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At the recent WebmasterWorld Conference in Las Vegas, I attended a few sessions about optimizing e-commerce sites. I will summarize the takeaways in this blog.
Acquiring traffic and driving sales are two different processes that need to be considered. The most common reasons for people leaving a site are: the user intent is not met, poor page design, and dead links. You should look at the search terms that are driving traffic and try to discern what the visitor is expecting of that query, and make sure the content matches that intent.
It is also about the formatting of the content. Be consistent in navigation and use recognized naming conventions, don’t get cute.
There should be multiple navigation options: primary navigation, a site map and an internal site search utility. The internal site search can dramatically increase conversions. This function is also great for reporting the most popular searches & allows customization of search results. Create a custom search. For instance, if there is something you don’t have, instead of yielding 0 results, show similar items that might be of interest.
Its almost the new year and time for the major engines to publish the search statistics for the outgoing year. While not to be used as serious data research (I believe the results are highly filtered) it is still fun to see which terms people are searching for and how they compare to your own top searches. Here they are the top search results for 2006 from the big three engines…
Google Zeitgeist – They were first to do the end of year list and still a fun read today.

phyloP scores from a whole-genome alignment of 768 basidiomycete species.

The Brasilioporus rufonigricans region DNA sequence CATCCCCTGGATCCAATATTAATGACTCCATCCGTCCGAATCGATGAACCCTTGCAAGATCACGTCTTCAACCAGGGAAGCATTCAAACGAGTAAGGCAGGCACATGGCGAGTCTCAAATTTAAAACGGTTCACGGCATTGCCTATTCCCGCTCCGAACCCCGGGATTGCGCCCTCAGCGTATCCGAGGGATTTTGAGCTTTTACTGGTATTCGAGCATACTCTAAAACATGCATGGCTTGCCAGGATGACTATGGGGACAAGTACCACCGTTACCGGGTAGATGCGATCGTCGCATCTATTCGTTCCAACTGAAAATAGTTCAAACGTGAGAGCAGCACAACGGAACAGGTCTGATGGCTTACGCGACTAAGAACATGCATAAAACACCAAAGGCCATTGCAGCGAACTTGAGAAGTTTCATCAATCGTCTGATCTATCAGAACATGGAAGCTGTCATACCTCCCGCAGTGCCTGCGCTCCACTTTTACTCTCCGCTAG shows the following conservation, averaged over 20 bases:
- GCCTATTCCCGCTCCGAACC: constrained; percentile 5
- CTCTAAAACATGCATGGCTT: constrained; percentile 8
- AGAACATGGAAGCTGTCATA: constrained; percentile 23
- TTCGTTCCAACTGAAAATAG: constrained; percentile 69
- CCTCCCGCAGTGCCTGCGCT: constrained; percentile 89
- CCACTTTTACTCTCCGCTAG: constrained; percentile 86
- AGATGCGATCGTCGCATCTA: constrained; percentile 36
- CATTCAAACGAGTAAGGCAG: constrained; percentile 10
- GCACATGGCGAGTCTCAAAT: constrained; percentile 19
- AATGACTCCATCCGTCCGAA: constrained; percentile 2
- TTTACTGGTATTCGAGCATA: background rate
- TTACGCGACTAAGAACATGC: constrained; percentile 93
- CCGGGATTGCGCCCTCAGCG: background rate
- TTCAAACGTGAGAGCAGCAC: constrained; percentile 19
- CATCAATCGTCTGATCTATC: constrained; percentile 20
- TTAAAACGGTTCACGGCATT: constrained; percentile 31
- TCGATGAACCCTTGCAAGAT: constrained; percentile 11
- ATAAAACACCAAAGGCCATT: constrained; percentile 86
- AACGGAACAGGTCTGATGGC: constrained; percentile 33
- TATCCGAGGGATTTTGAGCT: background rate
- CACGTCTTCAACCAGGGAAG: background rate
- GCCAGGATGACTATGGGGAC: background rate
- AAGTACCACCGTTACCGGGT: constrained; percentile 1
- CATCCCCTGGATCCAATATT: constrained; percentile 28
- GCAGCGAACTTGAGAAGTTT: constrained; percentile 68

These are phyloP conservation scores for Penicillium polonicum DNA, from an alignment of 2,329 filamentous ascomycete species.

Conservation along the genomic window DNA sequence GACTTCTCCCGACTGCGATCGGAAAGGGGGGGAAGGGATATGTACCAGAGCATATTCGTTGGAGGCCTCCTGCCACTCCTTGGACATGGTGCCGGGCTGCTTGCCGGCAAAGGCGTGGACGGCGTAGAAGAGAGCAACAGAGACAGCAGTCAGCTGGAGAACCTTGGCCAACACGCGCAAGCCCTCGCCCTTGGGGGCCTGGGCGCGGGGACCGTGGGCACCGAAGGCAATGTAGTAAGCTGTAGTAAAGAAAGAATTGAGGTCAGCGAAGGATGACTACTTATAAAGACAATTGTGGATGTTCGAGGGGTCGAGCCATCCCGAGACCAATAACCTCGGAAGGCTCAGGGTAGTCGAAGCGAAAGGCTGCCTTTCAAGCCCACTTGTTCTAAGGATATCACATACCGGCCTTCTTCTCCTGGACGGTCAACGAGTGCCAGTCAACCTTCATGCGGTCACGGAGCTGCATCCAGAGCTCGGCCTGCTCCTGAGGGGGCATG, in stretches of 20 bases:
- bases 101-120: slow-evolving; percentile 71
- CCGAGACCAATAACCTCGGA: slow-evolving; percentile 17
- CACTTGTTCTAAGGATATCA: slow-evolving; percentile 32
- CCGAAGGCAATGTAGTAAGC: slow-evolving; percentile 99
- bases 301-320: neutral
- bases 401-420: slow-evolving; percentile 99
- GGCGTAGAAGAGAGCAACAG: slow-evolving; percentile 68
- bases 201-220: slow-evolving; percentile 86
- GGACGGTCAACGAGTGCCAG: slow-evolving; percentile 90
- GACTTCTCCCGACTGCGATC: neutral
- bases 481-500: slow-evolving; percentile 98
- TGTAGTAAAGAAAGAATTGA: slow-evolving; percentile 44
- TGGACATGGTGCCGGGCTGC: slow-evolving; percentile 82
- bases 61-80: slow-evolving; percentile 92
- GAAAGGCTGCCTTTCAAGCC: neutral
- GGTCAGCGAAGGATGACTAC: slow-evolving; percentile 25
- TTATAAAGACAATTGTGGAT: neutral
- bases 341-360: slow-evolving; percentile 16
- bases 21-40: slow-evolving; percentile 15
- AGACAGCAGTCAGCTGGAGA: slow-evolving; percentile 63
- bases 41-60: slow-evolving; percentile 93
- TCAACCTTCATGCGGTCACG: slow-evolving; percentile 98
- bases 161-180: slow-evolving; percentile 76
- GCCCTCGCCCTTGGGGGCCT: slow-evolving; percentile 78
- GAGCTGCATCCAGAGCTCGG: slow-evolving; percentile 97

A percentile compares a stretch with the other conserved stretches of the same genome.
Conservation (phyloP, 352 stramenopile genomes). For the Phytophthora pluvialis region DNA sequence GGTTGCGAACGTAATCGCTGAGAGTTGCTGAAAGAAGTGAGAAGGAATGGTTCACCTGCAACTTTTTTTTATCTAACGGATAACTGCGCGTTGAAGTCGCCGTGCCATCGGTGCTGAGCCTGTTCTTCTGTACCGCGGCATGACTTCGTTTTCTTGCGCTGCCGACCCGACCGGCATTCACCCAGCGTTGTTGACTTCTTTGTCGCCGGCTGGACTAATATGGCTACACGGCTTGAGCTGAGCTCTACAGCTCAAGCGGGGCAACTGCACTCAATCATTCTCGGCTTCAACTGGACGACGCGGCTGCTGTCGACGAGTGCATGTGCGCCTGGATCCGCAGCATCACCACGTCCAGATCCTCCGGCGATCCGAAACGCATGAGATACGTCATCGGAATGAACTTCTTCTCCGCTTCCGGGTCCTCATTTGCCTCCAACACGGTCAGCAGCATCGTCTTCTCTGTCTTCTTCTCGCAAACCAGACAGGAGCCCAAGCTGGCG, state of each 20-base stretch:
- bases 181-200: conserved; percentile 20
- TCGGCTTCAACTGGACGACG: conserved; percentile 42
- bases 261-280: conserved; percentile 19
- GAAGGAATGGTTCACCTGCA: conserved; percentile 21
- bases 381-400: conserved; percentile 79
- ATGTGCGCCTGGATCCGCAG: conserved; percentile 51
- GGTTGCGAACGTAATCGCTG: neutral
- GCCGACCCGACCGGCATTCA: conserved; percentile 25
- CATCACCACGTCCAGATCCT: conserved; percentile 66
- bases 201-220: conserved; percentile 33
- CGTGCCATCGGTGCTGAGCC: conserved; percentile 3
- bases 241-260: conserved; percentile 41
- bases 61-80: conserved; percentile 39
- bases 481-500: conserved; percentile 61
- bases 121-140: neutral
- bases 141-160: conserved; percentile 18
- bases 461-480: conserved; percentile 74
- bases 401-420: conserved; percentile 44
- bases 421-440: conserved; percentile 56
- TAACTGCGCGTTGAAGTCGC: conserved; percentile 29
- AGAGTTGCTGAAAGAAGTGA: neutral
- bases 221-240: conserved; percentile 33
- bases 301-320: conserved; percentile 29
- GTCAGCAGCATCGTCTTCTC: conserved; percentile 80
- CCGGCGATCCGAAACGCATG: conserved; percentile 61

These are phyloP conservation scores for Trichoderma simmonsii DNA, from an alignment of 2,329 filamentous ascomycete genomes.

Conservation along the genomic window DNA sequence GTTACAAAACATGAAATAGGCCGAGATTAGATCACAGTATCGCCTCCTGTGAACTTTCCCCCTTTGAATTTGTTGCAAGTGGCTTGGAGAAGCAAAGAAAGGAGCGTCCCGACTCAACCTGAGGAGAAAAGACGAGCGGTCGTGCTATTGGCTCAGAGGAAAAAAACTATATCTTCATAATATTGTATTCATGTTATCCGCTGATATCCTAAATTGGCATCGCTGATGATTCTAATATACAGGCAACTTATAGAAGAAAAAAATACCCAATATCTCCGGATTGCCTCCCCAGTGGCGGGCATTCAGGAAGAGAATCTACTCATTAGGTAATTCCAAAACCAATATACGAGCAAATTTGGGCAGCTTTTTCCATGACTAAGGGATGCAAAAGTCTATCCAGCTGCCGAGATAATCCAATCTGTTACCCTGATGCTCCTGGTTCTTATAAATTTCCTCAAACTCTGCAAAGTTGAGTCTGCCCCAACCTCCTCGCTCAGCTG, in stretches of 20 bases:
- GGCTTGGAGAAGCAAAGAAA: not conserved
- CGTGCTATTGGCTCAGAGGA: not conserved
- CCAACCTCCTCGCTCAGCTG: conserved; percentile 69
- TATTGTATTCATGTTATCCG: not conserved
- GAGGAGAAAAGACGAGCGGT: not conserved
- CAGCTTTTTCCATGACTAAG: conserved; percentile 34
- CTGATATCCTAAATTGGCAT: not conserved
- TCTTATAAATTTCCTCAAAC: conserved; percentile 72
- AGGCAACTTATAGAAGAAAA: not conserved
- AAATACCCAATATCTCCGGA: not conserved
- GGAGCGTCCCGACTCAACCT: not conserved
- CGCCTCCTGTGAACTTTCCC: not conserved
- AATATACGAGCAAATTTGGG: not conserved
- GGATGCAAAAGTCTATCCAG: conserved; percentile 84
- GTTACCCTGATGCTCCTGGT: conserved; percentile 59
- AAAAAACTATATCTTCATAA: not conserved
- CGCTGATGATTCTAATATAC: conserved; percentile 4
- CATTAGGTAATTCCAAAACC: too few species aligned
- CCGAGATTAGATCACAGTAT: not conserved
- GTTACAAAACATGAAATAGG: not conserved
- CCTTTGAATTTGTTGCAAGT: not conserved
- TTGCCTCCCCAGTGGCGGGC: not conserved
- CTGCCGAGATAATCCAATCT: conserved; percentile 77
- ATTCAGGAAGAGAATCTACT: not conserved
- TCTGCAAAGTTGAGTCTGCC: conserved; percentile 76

Yahoo! Buzz Index – Technically available all year round, the “overall top searches” is a great read
MSN Top of Live Search – They are the new kid on the block, but are not to be out done.
Let us know if you think any important searches are missing or if you are just plain shocked at something on the list. Personally, I have no idea who or what “bebo” is but it made the top of both Google and MSN. Can anyone help me out with this?
Usability of your website is very crucial to its success and often sites make mistakes which have a negative impact on the website. I have comprised a list of top mistakes made today when it comes to usability.
1. Poor categorization and labeling of information
Issues with site structure and the naming system of the main categories are among the most damaging problems for a website. Too often websites reflect the internal structure and labels used by the organization, rather than those of their customers. This can cause the customer to become confused and frustrated, ultimately leaving the site.
2. Poor navigation
Even if a site is well organized and information is in clearly labeled categories, the design of the navigation elements can undo all the good work. Developing a navigation which is easy to use and clearly showcases its sections is key.
3. Cluttered page layout
Many pages are difficult for users to scan because the design is cluttered. Information isn’t aligned and there is too much unused space. The most important information on a page isn’t clear at a glance. Few pages make effective use of section headlines and sub headlines, so that it is obvious how the information on a page is structured.